This is the first blog in a series on NetApp IT’s adoption of storage service levels. To read part 2 of the series, visit The Role of QoS in Delivering Storage as a Service (Part 2).


Can NetApp IT deliver storage as a service?


NetApp IT posed this question to itself more than a year ago. Our goal was to find a new way to offer our business customers a method by which they could consume storage that not only met their capacity requirements, but also their performance requirements. At the same time, we wanted this storage consumption model to be presented as a predictive and easily consumable service. After consulting with enterprise architects for NetApp’s cloud provider services, we developed a storage service catalog leveraging two main items: IO Density and NetApp clustered Data ONTAP®‘s QoS (quality of service).


In this first part of this two-part blog, we will discuss how NetApp OnCommand Insight’s IO Density metric played a key role in the design of our storage service catalog.

The Role of IO Density

IO Density is a simple, yet powerful idea. The concept itself is not new, but it is essential to building a sound storage consumption model. By definition, IO Density is the measurement of IO generated over a given amount of stored capacity and expressed as IOPS/TB. In other words, IO Density measures how much performance can be delivered by a given amount of storage capacity. Here’s an example of how IO Density works.


Suppose we have a single 7.2K RPM drive. By rule of thumb, a single drive of this type can deliver around 50 IOPS @ 20ms response time. Consider, however, that 7.2K RPM drives today can range anywhere from 1TB to 8TB in size. The ability of the drive to deliver 50 IOPS does not change with its size. Therefore, as the size of the drive increases, the IOPS/TB ratio worsens (i.e. you get 50 IOPS/TB with 1TB drive and ??6.25 IOPS/TB with an 8TB drive).


Applying the same logic, we can divide the amount of capacity? that we provision to a given application by the amount of IO that an application demands from its storage. The difference is that at the array level, there are many other technologies and variables at play that can determine the IO throughput for a given storage volume. Elements like disk type, controller type, amount of cache, etc., affect how many IOPS a storage array can deliver. Nonetheless, the general capabilities of a known storage array configuration can be estimated with a good degree of accuracy given a set of reasonable assumptions.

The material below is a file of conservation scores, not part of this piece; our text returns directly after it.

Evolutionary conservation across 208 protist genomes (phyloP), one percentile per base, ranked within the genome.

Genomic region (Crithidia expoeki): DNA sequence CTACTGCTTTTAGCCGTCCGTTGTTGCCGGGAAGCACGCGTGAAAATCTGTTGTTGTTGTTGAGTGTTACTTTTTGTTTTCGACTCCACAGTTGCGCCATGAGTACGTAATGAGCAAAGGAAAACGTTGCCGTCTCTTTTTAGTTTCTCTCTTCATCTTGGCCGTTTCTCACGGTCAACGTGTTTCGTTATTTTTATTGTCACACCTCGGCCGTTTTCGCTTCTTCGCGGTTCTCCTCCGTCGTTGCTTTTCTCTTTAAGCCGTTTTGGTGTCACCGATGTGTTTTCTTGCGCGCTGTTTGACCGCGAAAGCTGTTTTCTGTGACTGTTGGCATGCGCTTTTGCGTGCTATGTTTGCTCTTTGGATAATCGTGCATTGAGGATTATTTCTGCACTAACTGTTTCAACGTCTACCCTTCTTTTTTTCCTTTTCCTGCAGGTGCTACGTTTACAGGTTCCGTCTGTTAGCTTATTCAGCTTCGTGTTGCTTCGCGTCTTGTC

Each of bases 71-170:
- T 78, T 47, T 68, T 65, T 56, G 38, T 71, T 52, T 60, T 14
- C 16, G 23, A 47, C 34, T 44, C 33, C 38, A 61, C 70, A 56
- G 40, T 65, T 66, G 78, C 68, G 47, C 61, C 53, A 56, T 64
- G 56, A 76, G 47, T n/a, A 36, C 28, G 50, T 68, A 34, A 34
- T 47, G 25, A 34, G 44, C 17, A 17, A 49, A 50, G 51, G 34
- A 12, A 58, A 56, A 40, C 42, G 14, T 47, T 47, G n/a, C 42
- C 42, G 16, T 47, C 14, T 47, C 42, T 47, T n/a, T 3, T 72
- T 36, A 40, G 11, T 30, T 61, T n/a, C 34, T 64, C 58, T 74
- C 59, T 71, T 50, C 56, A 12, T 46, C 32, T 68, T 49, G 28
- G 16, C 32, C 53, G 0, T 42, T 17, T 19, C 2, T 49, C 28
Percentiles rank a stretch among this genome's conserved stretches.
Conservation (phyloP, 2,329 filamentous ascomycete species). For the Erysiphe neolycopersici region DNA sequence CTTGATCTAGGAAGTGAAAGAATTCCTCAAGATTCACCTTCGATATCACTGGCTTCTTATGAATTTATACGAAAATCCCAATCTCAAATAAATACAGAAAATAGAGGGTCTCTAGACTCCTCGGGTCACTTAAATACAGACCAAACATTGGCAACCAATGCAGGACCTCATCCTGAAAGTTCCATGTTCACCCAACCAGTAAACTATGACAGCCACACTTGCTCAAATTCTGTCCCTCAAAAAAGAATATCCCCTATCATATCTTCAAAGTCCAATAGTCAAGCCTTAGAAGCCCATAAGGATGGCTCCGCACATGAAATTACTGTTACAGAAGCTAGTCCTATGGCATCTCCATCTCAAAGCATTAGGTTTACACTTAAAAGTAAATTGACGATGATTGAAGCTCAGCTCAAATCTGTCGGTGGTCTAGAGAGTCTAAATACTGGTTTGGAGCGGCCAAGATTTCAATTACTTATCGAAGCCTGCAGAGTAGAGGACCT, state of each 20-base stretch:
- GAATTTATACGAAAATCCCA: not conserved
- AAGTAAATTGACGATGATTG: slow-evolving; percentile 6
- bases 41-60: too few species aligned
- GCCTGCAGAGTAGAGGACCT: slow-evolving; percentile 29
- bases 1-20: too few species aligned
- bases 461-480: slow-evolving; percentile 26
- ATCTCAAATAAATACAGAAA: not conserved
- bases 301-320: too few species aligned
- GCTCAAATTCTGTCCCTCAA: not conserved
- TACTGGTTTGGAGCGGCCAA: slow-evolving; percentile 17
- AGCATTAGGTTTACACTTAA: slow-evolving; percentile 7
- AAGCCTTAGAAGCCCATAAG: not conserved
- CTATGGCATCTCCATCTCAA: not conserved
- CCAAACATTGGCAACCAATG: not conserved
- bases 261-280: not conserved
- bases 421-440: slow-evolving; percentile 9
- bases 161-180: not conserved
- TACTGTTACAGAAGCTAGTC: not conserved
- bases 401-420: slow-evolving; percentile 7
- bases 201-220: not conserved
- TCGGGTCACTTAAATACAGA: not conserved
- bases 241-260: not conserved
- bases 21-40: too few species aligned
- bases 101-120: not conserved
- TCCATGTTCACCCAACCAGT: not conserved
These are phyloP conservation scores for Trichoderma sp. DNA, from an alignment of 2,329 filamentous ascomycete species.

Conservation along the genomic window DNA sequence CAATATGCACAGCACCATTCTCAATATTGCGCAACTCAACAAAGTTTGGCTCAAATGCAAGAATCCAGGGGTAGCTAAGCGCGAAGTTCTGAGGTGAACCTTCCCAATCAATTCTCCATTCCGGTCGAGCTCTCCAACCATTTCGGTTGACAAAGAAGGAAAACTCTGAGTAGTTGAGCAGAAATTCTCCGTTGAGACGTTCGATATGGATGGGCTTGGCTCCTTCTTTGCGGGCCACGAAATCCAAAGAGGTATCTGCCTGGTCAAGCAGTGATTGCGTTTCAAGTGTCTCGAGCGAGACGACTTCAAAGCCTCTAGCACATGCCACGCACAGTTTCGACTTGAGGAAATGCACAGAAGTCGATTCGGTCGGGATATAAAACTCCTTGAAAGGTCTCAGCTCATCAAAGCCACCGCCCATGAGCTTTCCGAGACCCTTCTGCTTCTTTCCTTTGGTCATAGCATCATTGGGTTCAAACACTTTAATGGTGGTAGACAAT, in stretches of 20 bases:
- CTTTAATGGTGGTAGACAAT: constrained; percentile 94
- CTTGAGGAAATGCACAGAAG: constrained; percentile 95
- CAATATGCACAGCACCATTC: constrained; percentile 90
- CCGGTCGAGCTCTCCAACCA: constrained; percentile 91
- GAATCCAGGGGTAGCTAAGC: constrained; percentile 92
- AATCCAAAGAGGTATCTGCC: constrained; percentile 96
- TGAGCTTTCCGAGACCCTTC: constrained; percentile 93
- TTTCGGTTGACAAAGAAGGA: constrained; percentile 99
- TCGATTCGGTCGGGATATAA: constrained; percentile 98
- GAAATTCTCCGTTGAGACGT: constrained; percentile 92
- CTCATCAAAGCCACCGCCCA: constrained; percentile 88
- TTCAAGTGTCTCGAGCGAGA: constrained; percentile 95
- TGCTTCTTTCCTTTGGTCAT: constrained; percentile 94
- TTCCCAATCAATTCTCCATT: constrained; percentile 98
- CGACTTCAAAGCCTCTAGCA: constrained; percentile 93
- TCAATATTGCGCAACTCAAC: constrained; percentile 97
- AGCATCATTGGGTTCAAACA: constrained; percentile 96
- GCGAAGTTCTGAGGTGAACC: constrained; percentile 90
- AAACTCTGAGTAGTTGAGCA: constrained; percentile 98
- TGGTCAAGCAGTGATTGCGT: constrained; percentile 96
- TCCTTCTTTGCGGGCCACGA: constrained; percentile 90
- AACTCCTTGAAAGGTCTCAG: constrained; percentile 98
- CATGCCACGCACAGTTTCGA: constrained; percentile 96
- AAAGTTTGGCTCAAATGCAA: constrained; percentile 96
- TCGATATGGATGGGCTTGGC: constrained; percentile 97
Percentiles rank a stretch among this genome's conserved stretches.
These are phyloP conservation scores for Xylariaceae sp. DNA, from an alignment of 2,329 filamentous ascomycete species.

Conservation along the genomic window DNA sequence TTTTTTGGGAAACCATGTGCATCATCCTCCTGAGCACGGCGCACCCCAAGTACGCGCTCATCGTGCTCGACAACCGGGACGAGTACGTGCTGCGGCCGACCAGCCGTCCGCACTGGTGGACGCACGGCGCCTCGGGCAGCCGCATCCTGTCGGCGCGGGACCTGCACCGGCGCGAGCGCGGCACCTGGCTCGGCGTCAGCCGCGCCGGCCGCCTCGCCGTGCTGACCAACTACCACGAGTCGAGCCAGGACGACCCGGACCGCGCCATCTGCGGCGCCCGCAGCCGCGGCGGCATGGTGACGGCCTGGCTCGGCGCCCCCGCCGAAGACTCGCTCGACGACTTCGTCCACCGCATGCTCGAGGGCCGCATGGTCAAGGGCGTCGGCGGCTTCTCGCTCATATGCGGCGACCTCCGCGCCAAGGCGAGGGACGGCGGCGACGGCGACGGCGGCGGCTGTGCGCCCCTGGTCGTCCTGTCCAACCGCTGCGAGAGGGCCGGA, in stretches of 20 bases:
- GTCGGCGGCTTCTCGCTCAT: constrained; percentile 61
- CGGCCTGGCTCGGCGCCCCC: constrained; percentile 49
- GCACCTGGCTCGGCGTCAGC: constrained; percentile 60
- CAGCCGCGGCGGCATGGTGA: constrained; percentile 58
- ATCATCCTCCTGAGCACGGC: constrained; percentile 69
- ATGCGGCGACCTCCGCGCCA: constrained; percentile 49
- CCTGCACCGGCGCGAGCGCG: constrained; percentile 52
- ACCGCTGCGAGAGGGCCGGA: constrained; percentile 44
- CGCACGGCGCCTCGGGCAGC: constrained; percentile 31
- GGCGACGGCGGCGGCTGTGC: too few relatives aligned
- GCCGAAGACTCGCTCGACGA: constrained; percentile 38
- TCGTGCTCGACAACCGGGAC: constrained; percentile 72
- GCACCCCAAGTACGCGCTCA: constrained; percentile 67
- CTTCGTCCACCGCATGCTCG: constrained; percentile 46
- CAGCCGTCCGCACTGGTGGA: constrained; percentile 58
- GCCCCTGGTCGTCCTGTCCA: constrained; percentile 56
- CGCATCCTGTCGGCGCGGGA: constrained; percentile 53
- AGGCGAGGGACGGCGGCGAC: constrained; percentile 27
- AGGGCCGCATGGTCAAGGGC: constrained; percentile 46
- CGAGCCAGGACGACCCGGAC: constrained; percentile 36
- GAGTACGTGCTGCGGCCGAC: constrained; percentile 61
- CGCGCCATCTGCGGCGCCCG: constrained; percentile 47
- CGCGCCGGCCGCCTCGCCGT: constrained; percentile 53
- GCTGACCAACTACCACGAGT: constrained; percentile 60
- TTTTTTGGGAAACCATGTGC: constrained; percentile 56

Using OnCommand Insight we were able to gather, analyze, and visualize the IO Density of all the applications that run on our storage infrastructure. Initially, what we found was surprising. Some applications that anecdotally were marked as high performance were demonstrating very low IO Density rates, and thus were essentially wasting high-performance storage capacity. We also saw the reverse, where applications were pounding the heck out of lower performance arrays because their actual IO requirements were incorrectly estimated at the time of deployment. Therefore, we started to use NetApp OnCommand Insight’s aggregated IO Density report to profile application performance across the entire infrastructure and establish a fact-based architecture.


storage service levels.pngUltimately, OnCommand Insight’s IO Density report helped us to identify the range of service levels (defined as IOPS/TB) that the apps actually needed. With this information, we created a storage catalog based on three standard service levels:

  1. Value: Services workloads requiring between 0 and 512 IOPS/TB.
  2. Performance: Services workloads requiring between 512 and 2048 IOPS/TB.
  3. Extreme: Services workloads requiring between 2048 and 8192 IOPS/TB.

Based on our own understanding of our application requirements (as depicted by our IO Density reports), the above three tiers would address 99 percent of our installed base. Those workloads requiring something other than these pre-defined workloads are easily dealt with on a case-by-case basis since there are so few of them.

A New Perspective on of Application Performance

IO Density gave us a new perspective on how to profile and deploy our applications across our storage infrastructure. By recognizing that performance and storage capacity go hand in hand, we were able to create a storage catalog with tiers that reflected the actual requirements of our installed base.


Our next step was placing IO limits on volumes to prevent applications from stepping on the performance resources of other applications within the same storage array. Stay tuned for part two of this blog where I will discuss how we used clustered Data ONTAP’s adaptive QoS feature to address this issue.


For more information on this topic, check out the latest edition of the Tech ONTAP Podcast.

The NetApp-on-NetApp blog series features advice from subject matter experts from NetApp IT who share their real-world experiences using NetApp’s industry-leading storage solutions to support business goals. Want to learn more about the program? Visit

Eduardo Rivera

Eduardo Rivera is the senior IT manager of Storage Engineering Services for NetApp IT. Eduardo and his team design, architect, and deploy data storage services. Eduardo was a member of a small tiger team that created the vision and concept for the NetApp CloudOne platform for DevOps, IaaS, PaaS, and CaaS.

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